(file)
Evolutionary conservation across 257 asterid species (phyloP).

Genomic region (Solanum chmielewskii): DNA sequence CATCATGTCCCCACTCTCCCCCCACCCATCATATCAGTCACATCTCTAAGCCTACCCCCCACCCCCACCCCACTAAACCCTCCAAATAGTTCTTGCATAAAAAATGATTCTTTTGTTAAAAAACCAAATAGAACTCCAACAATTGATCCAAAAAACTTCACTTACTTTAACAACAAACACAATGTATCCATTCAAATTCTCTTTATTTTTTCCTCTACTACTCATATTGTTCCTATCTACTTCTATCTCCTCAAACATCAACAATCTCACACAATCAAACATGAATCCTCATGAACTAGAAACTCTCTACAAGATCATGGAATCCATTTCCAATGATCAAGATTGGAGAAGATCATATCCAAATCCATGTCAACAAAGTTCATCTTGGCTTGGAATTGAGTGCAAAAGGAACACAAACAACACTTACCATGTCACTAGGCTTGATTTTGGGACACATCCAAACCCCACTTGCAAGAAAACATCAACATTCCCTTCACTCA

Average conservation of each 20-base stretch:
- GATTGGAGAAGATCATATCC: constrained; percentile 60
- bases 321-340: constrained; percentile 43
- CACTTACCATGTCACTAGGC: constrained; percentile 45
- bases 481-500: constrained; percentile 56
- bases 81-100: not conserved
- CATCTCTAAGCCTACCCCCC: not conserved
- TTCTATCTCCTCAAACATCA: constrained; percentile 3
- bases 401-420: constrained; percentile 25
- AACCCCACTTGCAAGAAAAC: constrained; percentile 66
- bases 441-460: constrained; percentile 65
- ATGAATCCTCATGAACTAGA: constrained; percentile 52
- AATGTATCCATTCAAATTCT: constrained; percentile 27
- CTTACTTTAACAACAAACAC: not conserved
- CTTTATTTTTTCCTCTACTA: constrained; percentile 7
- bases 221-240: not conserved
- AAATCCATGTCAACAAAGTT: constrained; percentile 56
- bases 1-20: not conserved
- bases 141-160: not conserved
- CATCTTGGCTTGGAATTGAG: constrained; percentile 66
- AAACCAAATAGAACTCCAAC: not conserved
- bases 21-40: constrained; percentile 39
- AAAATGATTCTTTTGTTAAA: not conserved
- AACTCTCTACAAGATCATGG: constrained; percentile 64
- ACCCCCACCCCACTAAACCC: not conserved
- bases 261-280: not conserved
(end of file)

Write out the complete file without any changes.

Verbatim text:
Evolutionary conservation across 257 asterid species (phyloP).

Genomic region (Solanum chmielewskii): DNA sequence CATCATGTCCCCACTCTCCCCCCACCCATCATATCAGTCACATCTCTAAGCCTACCCCCCACCCCCACCCCACTAAACCCTCCAAATAGTTCTTGCATAAAAAATGATTCTTTTGTTAAAAAACCAAATAGAACTCCAACAATTGATCCAAAAAACTTCACTTACTTTAACAACAAACACAATGTATCCATTCAAATTCTCTTTATTTTTTCCTCTACTACTCATATTGTTCCTATCTACTTCTATCTCCTCAAACATCAACAATCTCACACAATCAAACATGAATCCTCATGAACTAGAAACTCTCTACAAGATCATGGAATCCATTTCCAATGATCAAGATTGGAGAAGATCATATCCAAATCCATGTCAACAAAGTTCATCTTGGCTTGGAATTGAGTGCAAAAGGAACACAAACAACACTTACCATGTCACTAGGCTTGATTTTGGGACACATCCAAACCCCACTTGCAAGAAAACATCAACATTCCCTTCACTCA

Average conservation of each 20-base stretch:
- GATTGGAGAAGATCATATCC: constrained; percentile 60
- bases 321-340: constrained; percentile 43
- CACTTACCATGTCACTAGGC: constrained; percentile 45
- bases 481-500: constrained; percentile 56
- bases 81-100: not conserved
- CATCTCTAAGCCTACCCCCC: not conserved
- TTCTATCTCCTCAAACATCA: constrained; percentile 3
- bases 401-420: constrained; percentile 25
- AACCCCACTTGCAAGAAAAC: constrained; percentile 66
- bases 441-460: constrained; percentile 65
- ATGAATCCTCATGAACTAGA: constrained; percentile 52
- AATGTATCCATTCAAATTCT: constrained; percentile 27
- CTTACTTTAACAACAAACAC: not conserved
- CTTTATTTTTTCCTCTACTA: constrained; percentile 7
- bases 221-240: not conserved
- AAATCCATGTCAACAAAGTT: constrained; percentile 56
- bases 1-20: not conserved
- bases 141-160: not conserved
- CATCTTGGCTTGGAATTGAG: constrained; percentile 66
- AAACCAAATAGAACTCCAAC: not conserved
- bases 21-40: constrained; percentile 39
- AAAATGATTCTTTTGTTAAA: not conserved
- AACTCTCTACAAGATCATGG: constrained; percentile 64
- ACCCCCACCCCACTAAACCC: not conserved
- bases 261-280: not conserved